If so, did the party concer- The party concerned that ned perform such Acts? is the JOPL performed their part of the work as was necessary under the agreement at relevant stage.

10. Was the respondent jus- IDC was not justified in tified in cancelling the cancelling the agreement".

agreement? It will be seen that the award says that the agreement provided for JOPL sending the original foreign sale contracts to the respondent at a certain stage." It also says that "JOPL fulfilled their obligations under the agreement in question" and that "JOPL performed their part of the work as was necessary under the Agreement at relevant Stage" On the other hand, it says that 'JOPL did not send the original foreign sale contracts to I.D.C.' The award then finds that "IDC was not justified in cancelling the agreement". (Emphasis supplied). Reading these issues and answers together and harmoniously, it is apparent that the agreement provided that JOPL should send to IDCO the original foreign sale contracts at a certain point of time and that it is found that JOPL had not sent the original foreign sale contracts to IDCO. It is also apparent that it is found that at the point of time at which IDCO purported to cancel the agreement, JOPL had performed all its obligations under the agreement. The conclusion is, there- fore, that upto that point of time JOPL had not been obliged to send the foreign sale contracts to IDCO. So read, in our view, there are no inconsistencies upon the face of the award as can be characterised as errors that vitiate the award. An award has to be read as a whole and harmoniously.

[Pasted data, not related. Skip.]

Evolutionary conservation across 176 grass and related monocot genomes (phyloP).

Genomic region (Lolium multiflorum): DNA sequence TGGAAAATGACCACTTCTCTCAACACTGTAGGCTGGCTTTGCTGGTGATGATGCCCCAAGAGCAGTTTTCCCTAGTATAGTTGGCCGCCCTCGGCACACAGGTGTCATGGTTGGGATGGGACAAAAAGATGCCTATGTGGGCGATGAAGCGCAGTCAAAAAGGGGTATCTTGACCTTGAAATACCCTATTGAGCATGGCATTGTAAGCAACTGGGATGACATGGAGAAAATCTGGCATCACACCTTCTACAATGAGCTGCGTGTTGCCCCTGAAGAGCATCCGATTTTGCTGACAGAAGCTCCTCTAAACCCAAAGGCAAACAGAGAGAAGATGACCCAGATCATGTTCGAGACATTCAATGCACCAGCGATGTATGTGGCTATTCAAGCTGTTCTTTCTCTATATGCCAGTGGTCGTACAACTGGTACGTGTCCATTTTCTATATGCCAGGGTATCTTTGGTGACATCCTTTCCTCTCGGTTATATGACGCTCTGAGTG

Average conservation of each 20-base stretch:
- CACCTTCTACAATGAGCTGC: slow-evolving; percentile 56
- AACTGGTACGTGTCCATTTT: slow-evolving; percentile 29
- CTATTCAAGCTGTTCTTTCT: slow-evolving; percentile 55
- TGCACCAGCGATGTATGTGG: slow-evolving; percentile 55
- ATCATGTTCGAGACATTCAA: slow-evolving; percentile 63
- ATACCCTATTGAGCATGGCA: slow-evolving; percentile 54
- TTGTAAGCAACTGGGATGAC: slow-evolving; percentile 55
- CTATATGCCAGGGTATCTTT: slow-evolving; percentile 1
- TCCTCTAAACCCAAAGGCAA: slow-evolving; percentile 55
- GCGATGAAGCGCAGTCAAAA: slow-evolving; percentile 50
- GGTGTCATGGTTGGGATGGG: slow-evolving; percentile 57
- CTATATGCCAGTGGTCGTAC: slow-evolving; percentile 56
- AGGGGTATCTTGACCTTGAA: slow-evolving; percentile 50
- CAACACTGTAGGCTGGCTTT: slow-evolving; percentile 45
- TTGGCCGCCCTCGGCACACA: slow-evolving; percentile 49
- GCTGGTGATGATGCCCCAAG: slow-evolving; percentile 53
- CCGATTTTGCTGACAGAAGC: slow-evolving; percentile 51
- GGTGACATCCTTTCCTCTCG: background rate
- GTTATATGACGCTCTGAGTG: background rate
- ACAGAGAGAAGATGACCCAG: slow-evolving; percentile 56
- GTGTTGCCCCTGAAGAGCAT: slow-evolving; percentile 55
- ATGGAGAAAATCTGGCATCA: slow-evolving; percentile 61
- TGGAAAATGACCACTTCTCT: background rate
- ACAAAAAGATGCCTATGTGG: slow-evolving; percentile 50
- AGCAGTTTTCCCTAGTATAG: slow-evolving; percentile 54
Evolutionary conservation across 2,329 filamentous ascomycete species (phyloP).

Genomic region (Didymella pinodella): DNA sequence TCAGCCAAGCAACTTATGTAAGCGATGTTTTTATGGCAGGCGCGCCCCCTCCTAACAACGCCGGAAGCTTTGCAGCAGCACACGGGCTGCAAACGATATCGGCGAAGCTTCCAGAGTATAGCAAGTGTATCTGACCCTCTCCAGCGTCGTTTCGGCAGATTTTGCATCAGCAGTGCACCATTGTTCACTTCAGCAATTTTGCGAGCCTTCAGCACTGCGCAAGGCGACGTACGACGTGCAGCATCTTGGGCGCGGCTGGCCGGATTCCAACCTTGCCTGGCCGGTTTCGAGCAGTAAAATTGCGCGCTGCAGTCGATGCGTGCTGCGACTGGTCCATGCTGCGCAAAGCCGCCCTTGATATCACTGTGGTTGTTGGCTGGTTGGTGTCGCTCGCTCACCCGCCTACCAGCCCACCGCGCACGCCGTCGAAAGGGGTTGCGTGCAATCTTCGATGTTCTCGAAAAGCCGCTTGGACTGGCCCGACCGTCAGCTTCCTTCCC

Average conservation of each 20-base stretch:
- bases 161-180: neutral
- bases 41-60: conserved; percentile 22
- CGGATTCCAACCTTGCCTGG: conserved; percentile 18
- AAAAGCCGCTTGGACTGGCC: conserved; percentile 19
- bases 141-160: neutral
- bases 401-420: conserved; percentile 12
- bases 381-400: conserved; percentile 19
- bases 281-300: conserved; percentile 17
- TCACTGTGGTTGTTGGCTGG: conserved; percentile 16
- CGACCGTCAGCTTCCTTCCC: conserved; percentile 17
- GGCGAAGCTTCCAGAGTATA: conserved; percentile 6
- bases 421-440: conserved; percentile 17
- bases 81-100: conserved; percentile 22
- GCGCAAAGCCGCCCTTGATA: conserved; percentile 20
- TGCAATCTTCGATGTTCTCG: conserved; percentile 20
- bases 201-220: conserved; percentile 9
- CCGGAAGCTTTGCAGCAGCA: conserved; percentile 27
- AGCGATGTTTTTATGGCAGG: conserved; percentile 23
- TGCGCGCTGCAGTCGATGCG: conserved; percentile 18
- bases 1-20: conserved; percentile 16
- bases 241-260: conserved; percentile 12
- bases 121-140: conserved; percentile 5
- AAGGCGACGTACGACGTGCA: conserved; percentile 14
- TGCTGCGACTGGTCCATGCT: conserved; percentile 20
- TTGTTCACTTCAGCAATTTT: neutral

The grounds upon which an award can be set aside are limited. The court 240 should be very circumspect about setting aside an award reached by an arbitrator for parties have agreed that the disputes that may arise or have arisen between them should be resolved not by a court of law but by arbitration.

Mr. Patnaik pointed out that the Orissa High Court had recognised that 'the malady of the racket of arbitration" affected its State of Orissa v. Gangaram ahapolia, (1983) 5 OLJ 214 and that this had been taken note of by this court in State of Orissa v. Dandasi Sahu [1988] 4 SCC 12. The court said:

"In our opinion, the evidence of such state of affairs should make this court scrutinise the award carefully in each particular case but that does not make the court declare that all high amounts of awards would be bad per se." We are in respectful agreement. We do not, having bestowed due care upon the award and the arguments advanced to assail it, find the award to be bad in law.

Having regard to the view that we take, the question of setting aside the award and sending the arbitration proceedings back to the arbitrator or to the arbitral tribunal now created in the State of Orissa does not arise.

In the result, Civil Appeal No. 571 of 1980 (filed by IDCO) is dismissed. Civil Appeal No. 572 of 1980 (filed by JOPL) is allowed and the judgment and order of the Subordinate Judge, Bhubaneshwar dated 9th March, 1979 is restored.

There shall be no order as to costs.

U.R. CA No. 571/80-dismissed.

CA. No. 572/80-allowed.